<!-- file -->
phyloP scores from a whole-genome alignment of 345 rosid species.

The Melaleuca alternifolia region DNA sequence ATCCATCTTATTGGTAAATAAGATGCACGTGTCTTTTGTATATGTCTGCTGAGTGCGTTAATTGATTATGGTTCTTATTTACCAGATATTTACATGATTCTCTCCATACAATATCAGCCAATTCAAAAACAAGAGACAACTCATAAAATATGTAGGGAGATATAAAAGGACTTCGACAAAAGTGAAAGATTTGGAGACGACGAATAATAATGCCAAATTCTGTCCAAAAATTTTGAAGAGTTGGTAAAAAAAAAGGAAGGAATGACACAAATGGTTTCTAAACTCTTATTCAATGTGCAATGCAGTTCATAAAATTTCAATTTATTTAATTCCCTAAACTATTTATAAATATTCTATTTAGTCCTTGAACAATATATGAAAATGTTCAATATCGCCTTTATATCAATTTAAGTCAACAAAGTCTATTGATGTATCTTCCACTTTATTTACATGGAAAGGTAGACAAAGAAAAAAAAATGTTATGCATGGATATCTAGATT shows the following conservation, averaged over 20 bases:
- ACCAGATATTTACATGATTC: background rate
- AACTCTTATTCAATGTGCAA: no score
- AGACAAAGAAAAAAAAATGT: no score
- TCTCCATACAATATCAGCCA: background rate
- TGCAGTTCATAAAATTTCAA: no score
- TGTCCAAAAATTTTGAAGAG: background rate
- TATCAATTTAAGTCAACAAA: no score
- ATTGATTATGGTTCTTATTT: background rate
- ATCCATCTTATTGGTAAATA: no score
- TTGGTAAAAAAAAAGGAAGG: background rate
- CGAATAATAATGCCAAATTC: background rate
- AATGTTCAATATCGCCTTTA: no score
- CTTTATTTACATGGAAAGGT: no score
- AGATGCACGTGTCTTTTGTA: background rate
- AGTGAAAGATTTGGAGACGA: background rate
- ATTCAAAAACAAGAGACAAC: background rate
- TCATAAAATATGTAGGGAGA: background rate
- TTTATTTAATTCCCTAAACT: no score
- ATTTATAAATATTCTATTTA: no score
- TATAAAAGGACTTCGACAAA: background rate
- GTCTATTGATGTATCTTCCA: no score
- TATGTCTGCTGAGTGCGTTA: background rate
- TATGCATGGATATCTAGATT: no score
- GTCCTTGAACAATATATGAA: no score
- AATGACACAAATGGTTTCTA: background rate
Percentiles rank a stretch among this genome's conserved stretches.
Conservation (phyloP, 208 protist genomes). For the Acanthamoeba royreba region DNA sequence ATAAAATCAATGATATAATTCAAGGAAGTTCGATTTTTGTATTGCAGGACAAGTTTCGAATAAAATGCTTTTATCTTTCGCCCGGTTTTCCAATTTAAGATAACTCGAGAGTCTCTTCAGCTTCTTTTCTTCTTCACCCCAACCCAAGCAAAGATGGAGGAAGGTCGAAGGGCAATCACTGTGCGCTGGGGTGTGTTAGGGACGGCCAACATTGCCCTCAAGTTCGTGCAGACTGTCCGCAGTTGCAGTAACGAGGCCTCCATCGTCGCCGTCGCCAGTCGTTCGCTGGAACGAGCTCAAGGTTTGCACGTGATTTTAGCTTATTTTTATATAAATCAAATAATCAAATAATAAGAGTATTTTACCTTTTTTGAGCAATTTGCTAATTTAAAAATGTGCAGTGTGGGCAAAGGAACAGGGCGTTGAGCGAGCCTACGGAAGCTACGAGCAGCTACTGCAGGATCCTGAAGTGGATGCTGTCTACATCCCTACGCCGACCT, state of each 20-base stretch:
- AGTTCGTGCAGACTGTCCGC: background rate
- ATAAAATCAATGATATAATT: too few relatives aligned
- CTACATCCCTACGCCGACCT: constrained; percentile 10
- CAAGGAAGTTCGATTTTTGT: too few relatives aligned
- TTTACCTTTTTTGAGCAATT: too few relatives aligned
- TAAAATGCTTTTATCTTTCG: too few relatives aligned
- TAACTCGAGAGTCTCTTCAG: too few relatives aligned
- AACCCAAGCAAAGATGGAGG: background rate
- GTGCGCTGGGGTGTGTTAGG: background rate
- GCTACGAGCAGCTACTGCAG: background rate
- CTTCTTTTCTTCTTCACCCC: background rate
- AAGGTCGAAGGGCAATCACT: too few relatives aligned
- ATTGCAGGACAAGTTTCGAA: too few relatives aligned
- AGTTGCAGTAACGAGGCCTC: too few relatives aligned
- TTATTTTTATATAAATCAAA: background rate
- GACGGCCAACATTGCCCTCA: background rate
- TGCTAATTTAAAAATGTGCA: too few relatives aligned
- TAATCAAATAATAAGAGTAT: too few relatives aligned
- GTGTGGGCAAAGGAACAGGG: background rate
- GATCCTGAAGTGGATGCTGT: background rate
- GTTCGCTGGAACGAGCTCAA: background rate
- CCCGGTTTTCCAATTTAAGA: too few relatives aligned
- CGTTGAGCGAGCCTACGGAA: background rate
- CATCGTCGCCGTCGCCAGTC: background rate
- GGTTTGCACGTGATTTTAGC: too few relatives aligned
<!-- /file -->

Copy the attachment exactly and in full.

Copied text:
phyloP scores from a whole-genome alignment of 345 rosid species.

The Melaleuca alternifolia region DNA sequence ATCCATCTTATTGGTAAATAAGATGCACGTGTCTTTTGTATATGTCTGCTGAGTGCGTTAATTGATTATGGTTCTTATTTACCAGATATTTACATGATTCTCTCCATACAATATCAGCCAATTCAAAAACAAGAGACAACTCATAAAATATGTAGGGAGATATAAAAGGACTTCGACAAAAGTGAAAGATTTGGAGACGACGAATAATAATGCCAAATTCTGTCCAAAAATTTTGAAGAGTTGGTAAAAAAAAAGGAAGGAATGACACAAATGGTTTCTAAACTCTTATTCAATGTGCAATGCAGTTCATAAAATTTCAATTTATTTAATTCCCTAAACTATTTATAAATATTCTATTTAGTCCTTGAACAATATATGAAAATGTTCAATATCGCCTTTATATCAATTTAAGTCAACAAAGTCTATTGATGTATCTTCCACTTTATTTACATGGAAAGGTAGACAAAGAAAAAAAAATGTTATGCATGGATATCTAGATT shows the following conservation, averaged over 20 bases:
- ACCAGATATTTACATGATTC: background rate
- AACTCTTATTCAATGTGCAA: no score
- AGACAAAGAAAAAAAAATGT: no score
- TCTCCATACAATATCAGCCA: background rate
- TGCAGTTCATAAAATTTCAA: no score
- TGTCCAAAAATTTTGAAGAG: background rate
- TATCAATTTAAGTCAACAAA: no score
- ATTGATTATGGTTCTTATTT: background rate
- ATCCATCTTATTGGTAAATA: no score
- TTGGTAAAAAAAAAGGAAGG: background rate
- CGAATAATAATGCCAAATTC: background rate
- AATGTTCAATATCGCCTTTA: no score
- CTTTATTTACATGGAAAGGT: no score
- AGATGCACGTGTCTTTTGTA: background rate
- AGTGAAAGATTTGGAGACGA: background rate
- ATTCAAAAACAAGAGACAAC: background rate
- TCATAAAATATGTAGGGAGA: background rate
- TTTATTTAATTCCCTAAACT: no score
- ATTTATAAATATTCTATTTA: no score
- TATAAAAGGACTTCGACAAA: background rate
- GTCTATTGATGTATCTTCCA: no score
- TATGTCTGCTGAGTGCGTTA: background rate
- TATGCATGGATATCTAGATT: no score
- GTCCTTGAACAATATATGAA: no score
- AATGACACAAATGGTTTCTA: background rate
Percentiles rank a stretch among this genome's conserved stretches.
Conservation (phyloP, 208 protist genomes). For the Acanthamoeba royreba region DNA sequence ATAAAATCAATGATATAATTCAAGGAAGTTCGATTTTTGTATTGCAGGACAAGTTTCGAATAAAATGCTTTTATCTTTCGCCCGGTTTTCCAATTTAAGATAACTCGAGAGTCTCTTCAGCTTCTTTTCTTCTTCACCCCAACCCAAGCAAAGATGGAGGAAGGTCGAAGGGCAATCACTGTGCGCTGGGGTGTGTTAGGGACGGCCAACATTGCCCTCAAGTTCGTGCAGACTGTCCGCAGTTGCAGTAACGAGGCCTCCATCGTCGCCGTCGCCAGTCGTTCGCTGGAACGAGCTCAAGGTTTGCACGTGATTTTAGCTTATTTTTATATAAATCAAATAATCAAATAATAAGAGTATTTTACCTTTTTTGAGCAATTTGCTAATTTAAAAATGTGCAGTGTGGGCAAAGGAACAGGGCGTTGAGCGAGCCTACGGAAGCTACGAGCAGCTACTGCAGGATCCTGAAGTGGATGCTGTCTACATCCCTACGCCGACCT, state of each 20-base stretch:
- AGTTCGTGCAGACTGTCCGC: background rate
- ATAAAATCAATGATATAATT: too few relatives aligned
- CTACATCCCTACGCCGACCT: constrained; percentile 10
- CAAGGAAGTTCGATTTTTGT: too few relatives aligned
- TTTACCTTTTTTGAGCAATT: too few relatives aligned
- TAAAATGCTTTTATCTTTCG: too few relatives aligned
- TAACTCGAGAGTCTCTTCAG: too few relatives aligned
- AACCCAAGCAAAGATGGAGG: background rate
- GTGCGCTGGGGTGTGTTAGG: background rate
- GCTACGAGCAGCTACTGCAG: background rate
- CTTCTTTTCTTCTTCACCCC: background rate
- AAGGTCGAAGGGCAATCACT: too few relatives aligned
- ATTGCAGGACAAGTTTCGAA: too few relatives aligned
- AGTTGCAGTAACGAGGCCTC: too few relatives aligned
- TTATTTTTATATAAATCAAA: background rate
- GACGGCCAACATTGCCCTCA: background rate
- TGCTAATTTAAAAATGTGCA: too few relatives aligned
- TAATCAAATAATAAGAGTAT: too few relatives aligned
- GTGTGGGCAAAGGAACAGGG: background rate
- GATCCTGAAGTGGATGCTGT: background rate
- GTTCGCTGGAACGAGCTCAA: background rate
- CCCGGTTTTCCAATTTAAGA: too few relatives aligned
- CGTTGAGCGAGCCTACGGAA: background rate
- CATCGTCGCCGTCGCCAGTC: background rate
- GGTTTGCACGTGATTTTAGC: too few relatives aligned